Wrecker Movie Review
Written by John Colianni
Released by XLrator Media
Directed by Michael Bafaor
Written by Michael Bafaro and Evan Taylor
2015, 83 minutes, Not Rated
DVD released on November 6th, 2015
Anna Hutchison as Emily
Andrea Whitburn as Leslie
Jennifer Koenig as Waitress
David Blattler as Truck Driver
There's always been something strangely intriguing about taking a road trip across the country. Being from the U.S., this is something that many people have the pleasure of accomplishing and what many dream of doing. A car full of your friends, the open road and random rest stops are all that stand in the way of your final destination. That and perhaps some wandering psychopaths, desert cannibals or highway vigilantes who all have a thirst for blood. Quite frankly, this is why I've never had a real desire to explore the countryside. Being on the east coast, instant gratification from a plethora of metropolitan areas is probably what has prevented some escaped mental patient from wearing my face as a diaper. Even still, curiosity still may get the best of me some day. Until then, I'll have to settle and live vicariously through movies such as Michael Bafaro's Wrecker.
Two best friends Emily and Lesley have decided to go on a road trip through the desert. While taking a short cut (because that's never a bad idea), they're cut off and nearly killed by a seemingly reckless tow truck driver. In the middle of nowhere and without any cell phone reception, the two women are relentlessly pursued by the deadly driver in a game of cat and mouse. On the brink of insanity and with no one to help them, they must overcome the unthinkable before they become just another victim of the truck driver's deadly ways.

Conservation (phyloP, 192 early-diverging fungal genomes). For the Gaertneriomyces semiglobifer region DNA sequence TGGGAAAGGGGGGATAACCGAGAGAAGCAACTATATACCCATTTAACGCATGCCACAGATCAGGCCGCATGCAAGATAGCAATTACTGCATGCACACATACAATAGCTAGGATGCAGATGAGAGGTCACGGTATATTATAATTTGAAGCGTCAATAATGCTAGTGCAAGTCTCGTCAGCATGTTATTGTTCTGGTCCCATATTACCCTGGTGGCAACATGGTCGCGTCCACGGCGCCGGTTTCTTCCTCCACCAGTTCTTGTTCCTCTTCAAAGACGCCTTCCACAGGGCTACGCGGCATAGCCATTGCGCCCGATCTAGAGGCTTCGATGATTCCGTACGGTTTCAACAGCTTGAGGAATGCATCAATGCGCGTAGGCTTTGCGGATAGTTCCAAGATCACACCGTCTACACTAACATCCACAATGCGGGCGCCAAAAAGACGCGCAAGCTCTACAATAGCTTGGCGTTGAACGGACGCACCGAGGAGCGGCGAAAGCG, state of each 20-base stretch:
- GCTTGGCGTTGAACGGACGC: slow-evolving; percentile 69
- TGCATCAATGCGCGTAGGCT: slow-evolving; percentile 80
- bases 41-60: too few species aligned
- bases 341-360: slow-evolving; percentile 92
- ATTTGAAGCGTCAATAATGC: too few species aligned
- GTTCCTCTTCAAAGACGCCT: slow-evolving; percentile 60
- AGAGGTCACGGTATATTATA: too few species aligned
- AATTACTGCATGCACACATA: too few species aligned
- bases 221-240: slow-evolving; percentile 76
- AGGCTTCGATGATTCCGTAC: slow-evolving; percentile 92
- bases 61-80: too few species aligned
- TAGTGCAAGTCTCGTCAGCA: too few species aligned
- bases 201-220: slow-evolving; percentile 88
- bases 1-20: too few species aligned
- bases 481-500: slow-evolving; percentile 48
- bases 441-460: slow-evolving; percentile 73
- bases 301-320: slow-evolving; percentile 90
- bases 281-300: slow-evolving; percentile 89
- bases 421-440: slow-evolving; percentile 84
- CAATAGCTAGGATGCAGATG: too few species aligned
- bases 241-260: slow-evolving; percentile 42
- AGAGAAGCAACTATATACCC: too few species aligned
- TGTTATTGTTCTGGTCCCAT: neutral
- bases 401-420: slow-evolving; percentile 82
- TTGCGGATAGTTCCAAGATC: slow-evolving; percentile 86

Wrecker follows a similar formula that many have come to know and love about road trip horror and suspense films. The protagonists are helpless against a force of evil that attempts to destroy everything in its path. With great production value and acting that is well above par, Wrecker is a fun film that makes you wonder what exactly you would do if a crazed driver was waiting around every bend to run you off the road to your death. The film has a strong start that caries it well through the first half, leaving the audience wondering what the driver's insane motives could possibly be. Unfortunately that is something where Wrecker is lacking. Usually with a minimalist cast, the plot and story can begin to dry out. This isn't quite the case but the film feels incomplete. Maybe putting a face to the carnage instead of just a truck (the way Wolf Creek did) would create a more compelling narrative that doesn't lull in the last third of the film.
Wrecker has a great start that takes itself seriously for am independent suspense but it doesn't have the finish that it deserves. The two strong female roles show that not every no name actor is a bumbling idiot, just rehearsing lines that they can't care less about. The film just needs a bit more of an ending that satisfies it's strong beginning and middle. Nothing hurts a good start to a compelling film than a weak payoff that makes an audience feel like they wasted their time. I'm far from writing off Michael Bafaro and I look forward to the next film that I know will be a step up from this.